Posey's Tips & Tricks
What's Up with Microsoft Office?
Microsoft's preference for the subscription-based Office 365 over the "perpetual license" version is starting to show up in its feature descriptions.
With a new version of Microsoft Office dubbed Office 2019 slated to be released in the not-too-distant future, it's hardly surprising that Microsoft has been giving customers (including those eligible for the commercial preview) a taste of what to expect.
Normally, each new Office release is jam-packed with new features. This time, however, most of the new features that are being introduced seem relatively insignificant.
What is significant are some of the things that Microsoft is doing in an effort to push customers toward adopting Office 365.
Now, please don't misunderstand me. I am in no way suggesting that there won't be any new features in Office 2019. There are lots of new features slated for release. The new features that are included in the commercial preview release, as stated by Microsoft, include:
- Black theme
- Office sounds
- Learning tools captions and audio descriptions
- Improved inking functionality
- Accessibility improvements
- Funnel charts and 2-D maps
- New Excel functions and connectors
- Publish Excel to PowerBI
- PowerPivot enhancements
- PowerQuery enhancements
- Zoom capabilities for ordering of slides within presentations
- Morph transition feature
- Insert and manage Icons, SVG and 3-D models
- Improved roaming pencil case
- Updated contact cards [Ed.'s note: This feature requires an Exchange Online account.]
- Office 365 Groups
- Focused inbox
- Travel and delivery summary cards
At any rate, Word, Excel, PowerPoint and Outlook are each getting four to six new features. In my opinion, these features seem comparatively minor and it would be hard to justify an update based on this feature list. In all fairness, though, it is entirely possible (even likely) that Microsoft has yet to release the full Office 2019 feature list.
Most of Microsoft's work these days seems to be dedicated to Office 365. It isn't exactly a secret that Microsoft would prefer that its customers subscribe to Office 365 rather than buying a perpetual license. After all, an Office 365 subscription is more expensive than a perpetual license in the long run, and is a big money maker for Microsoft.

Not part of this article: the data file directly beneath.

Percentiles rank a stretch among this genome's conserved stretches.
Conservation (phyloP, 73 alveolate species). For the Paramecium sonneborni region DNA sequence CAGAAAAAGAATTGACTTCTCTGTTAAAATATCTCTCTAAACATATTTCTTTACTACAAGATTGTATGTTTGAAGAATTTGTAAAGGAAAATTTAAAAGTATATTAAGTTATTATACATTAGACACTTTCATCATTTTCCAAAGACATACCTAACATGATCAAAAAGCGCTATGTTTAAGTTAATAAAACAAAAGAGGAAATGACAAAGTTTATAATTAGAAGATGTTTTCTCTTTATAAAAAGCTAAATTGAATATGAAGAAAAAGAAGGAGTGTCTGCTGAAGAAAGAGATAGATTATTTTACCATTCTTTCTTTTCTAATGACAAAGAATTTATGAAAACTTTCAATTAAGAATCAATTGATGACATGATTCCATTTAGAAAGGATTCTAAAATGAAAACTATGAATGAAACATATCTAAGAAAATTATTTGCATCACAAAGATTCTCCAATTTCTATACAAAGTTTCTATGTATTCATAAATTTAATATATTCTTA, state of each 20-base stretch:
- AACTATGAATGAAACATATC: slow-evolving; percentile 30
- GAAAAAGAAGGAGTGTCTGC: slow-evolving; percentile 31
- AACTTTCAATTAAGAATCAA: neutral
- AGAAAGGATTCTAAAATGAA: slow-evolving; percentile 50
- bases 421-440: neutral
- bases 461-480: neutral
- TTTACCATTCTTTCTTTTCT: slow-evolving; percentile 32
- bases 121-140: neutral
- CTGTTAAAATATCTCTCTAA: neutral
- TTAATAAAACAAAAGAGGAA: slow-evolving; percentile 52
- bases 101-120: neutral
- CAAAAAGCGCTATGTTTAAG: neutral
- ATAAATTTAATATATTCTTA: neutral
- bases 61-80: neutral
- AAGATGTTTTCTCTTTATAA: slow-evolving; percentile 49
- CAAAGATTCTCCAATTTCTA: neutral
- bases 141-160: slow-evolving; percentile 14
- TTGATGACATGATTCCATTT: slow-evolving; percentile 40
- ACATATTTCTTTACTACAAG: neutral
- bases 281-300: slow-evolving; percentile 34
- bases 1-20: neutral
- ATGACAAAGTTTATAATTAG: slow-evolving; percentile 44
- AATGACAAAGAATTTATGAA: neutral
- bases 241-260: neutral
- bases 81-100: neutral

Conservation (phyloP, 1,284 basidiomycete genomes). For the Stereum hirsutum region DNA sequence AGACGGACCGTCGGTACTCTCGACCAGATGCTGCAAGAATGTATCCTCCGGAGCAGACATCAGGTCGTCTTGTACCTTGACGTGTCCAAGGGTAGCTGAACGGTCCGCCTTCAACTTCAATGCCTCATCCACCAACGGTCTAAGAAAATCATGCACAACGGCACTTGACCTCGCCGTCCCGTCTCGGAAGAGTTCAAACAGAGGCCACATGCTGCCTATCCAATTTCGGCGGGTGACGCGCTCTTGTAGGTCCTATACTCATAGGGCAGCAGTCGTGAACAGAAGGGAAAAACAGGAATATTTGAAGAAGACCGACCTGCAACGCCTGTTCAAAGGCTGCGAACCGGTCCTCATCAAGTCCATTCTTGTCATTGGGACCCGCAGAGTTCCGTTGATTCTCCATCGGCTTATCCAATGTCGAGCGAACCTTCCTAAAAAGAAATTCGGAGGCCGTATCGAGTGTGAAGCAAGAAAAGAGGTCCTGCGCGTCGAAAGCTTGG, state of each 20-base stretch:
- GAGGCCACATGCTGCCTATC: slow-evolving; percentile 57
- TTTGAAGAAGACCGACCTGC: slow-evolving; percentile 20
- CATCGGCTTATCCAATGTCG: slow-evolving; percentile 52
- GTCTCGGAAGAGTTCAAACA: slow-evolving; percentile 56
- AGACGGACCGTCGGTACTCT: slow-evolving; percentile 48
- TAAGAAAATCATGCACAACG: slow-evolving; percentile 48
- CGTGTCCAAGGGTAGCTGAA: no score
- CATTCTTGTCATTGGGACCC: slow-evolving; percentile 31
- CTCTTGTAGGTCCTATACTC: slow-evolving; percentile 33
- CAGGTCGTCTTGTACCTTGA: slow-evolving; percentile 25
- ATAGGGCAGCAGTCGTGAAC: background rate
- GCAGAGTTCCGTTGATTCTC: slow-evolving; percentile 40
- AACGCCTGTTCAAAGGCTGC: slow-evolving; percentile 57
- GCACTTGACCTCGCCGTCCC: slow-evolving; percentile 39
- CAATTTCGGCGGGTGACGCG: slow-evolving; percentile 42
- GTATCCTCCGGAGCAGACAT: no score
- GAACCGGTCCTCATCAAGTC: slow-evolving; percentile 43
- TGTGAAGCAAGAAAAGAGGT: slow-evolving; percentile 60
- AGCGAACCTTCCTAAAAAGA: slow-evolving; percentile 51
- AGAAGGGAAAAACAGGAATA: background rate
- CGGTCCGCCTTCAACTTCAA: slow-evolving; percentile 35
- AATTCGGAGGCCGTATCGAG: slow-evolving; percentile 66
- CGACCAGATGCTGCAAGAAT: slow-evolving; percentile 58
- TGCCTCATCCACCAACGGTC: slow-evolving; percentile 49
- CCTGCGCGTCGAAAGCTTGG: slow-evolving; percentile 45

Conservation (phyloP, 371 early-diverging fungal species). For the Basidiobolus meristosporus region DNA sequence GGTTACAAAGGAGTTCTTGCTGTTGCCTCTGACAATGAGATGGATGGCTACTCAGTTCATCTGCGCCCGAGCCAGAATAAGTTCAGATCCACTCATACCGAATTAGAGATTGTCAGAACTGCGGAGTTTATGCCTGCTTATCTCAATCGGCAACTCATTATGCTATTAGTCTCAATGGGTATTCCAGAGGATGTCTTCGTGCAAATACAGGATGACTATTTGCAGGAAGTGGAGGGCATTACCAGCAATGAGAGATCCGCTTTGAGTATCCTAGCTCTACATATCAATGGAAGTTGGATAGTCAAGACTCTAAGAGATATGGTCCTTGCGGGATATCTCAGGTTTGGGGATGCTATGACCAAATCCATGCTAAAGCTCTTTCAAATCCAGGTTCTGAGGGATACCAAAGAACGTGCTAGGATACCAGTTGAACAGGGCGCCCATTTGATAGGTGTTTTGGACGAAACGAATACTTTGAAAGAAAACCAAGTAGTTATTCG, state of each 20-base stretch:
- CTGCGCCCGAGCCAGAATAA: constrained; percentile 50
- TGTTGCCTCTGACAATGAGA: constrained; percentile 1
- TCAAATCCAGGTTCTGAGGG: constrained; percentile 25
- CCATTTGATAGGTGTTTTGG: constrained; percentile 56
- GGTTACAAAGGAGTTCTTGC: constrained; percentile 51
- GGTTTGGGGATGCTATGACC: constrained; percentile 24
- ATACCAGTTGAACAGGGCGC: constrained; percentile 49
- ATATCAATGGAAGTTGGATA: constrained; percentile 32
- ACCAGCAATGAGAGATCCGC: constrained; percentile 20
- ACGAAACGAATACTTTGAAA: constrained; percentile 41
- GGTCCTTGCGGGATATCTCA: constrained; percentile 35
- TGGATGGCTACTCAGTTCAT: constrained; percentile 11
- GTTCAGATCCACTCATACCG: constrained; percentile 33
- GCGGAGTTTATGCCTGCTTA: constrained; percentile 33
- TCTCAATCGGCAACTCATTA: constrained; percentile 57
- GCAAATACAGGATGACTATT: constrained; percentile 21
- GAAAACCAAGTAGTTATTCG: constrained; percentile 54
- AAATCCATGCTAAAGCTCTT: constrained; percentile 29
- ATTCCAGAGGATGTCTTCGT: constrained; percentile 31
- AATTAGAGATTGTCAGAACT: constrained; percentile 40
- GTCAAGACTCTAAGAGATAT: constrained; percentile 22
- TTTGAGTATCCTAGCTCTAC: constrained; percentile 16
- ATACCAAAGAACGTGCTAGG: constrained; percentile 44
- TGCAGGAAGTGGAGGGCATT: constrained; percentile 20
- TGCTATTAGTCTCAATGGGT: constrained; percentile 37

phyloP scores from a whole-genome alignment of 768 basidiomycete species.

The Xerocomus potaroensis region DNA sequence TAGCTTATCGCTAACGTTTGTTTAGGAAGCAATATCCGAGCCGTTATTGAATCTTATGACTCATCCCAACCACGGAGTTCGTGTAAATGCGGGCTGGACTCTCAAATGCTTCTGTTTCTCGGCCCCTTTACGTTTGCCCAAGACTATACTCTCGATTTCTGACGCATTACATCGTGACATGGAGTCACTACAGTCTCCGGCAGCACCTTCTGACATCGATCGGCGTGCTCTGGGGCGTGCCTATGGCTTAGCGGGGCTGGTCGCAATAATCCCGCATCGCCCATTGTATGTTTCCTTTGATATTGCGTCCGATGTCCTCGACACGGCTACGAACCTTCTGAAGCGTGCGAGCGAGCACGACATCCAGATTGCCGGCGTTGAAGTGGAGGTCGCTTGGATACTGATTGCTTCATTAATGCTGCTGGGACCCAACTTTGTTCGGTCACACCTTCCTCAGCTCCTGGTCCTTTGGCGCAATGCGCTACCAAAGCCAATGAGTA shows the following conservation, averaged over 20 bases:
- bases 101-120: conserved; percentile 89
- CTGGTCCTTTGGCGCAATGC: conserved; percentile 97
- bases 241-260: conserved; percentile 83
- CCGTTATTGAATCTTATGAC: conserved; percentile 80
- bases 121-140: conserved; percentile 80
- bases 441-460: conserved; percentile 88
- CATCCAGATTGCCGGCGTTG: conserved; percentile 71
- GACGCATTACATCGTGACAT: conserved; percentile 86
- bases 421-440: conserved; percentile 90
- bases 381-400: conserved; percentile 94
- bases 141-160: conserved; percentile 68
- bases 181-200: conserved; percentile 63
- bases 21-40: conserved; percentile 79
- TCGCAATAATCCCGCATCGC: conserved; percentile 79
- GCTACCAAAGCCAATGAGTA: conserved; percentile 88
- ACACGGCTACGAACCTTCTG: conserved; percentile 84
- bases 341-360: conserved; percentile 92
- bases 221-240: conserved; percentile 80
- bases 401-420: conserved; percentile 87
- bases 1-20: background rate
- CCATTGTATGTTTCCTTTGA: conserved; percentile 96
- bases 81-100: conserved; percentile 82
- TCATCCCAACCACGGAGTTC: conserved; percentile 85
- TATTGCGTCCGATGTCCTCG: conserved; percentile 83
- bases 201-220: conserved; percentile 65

Microsoft has already announced that starting on Oct. 13, 2020, Office products that fall out of mainstream support will no longer be able to access Office 365 services. Mainstream support typically ends five years after a product's release date, which presumably means that Office 2016 and older versions will lose access to Office 365 services in 2020.
Although I haven't seen a list of exactly which services those older versions of Office will lose access to, the list would presumably include things like OneDrive for Business and Skype for Business. Microsoft could even end up preventing older versions of Outlook from accessing Exchange Online, just as it is doing with Outlook 2007.
Another thing that Microsoft is doing in an effort to drive customers to adopt Office 365 is to make some Office features available only available in Office 365. Microsoft has indicated on its Web site that there are Office 365 features that are not going to be included in Office 2019 for Windows. Microsoft defines Office 2019 as "an upgrade to previous versions of perpetual [sic], including Office 2016."
Here is the list of features that Microsoft says will not be included in Office 2019:
- Editor in Word
- Tap in Word, PowerPoint, Outlook
- Designer in PowerPoint
- Researcher in Word
- Insights in Excel*
- Data Types
Built for Teamwork
- Real-time co-authoring
- @mentions in Word, Excel, PowerPoint
Integrated for Simplicity
- Shared computer licensing
- Language packs included
- FastTrack Options
- Intune integration
- Microsoft 365 Analytics*
- ATP Safe Links
- Office 365 Message Encryption*
- Office Enterprise Protection*
- Add sensitivity label in Word, Excel, PowerPoint and Outlook*
The items with an asterisk require an Office 365 E3 or E5 subscription.
The thing that I find interesting about this list is that it includes some features that are readily available today. For example, I am writing this column in Word 2016 and have access to the Editor and Researcher features. Admittedly, I do have an Office 365 subscription, and unfortunately I don't have an easy way of verifying that this feature exists in the standalone version of Office 2016.
Even so, sources on the Internet like Ghacks indicate that the feature "is available to Office 365 users and customers who purchased a standalone copy of Office 2016."
Microsoft's decision does not affect me personally because I have an Office 365 subscription. Even so, I wish that Microsoft would stop pushing Office 365 subscriptions so hard. I have never been a fan of subscription-based software, and would greatly prefer to purchase perpetual licenses instead. Many other people, especially in smaller IT shops have told me that they feel the same way.
Sadly, perpetual licenses seem to have really fallen out of vogue.
Brien Posey is a 20-time Microsoft MVP with decades of IT experience. As a freelance writer, Posey has written thousands of articles and contributed to several dozen books on a wide variety of IT topics. Prior to going freelance, Posey was a CIO for a national chain of hospitals and health care facilities. He has also served as a network administrator for some of the country's largest insurance companies and for the Department of Defense at Fort Knox. In addition to his continued work in IT, Posey has spent the last several years actively training as a commercial scientist-astronaut candidate in preparation to fly on a mission to study polar mesospheric clouds from space. You can follow his spaceflight training on his Web site.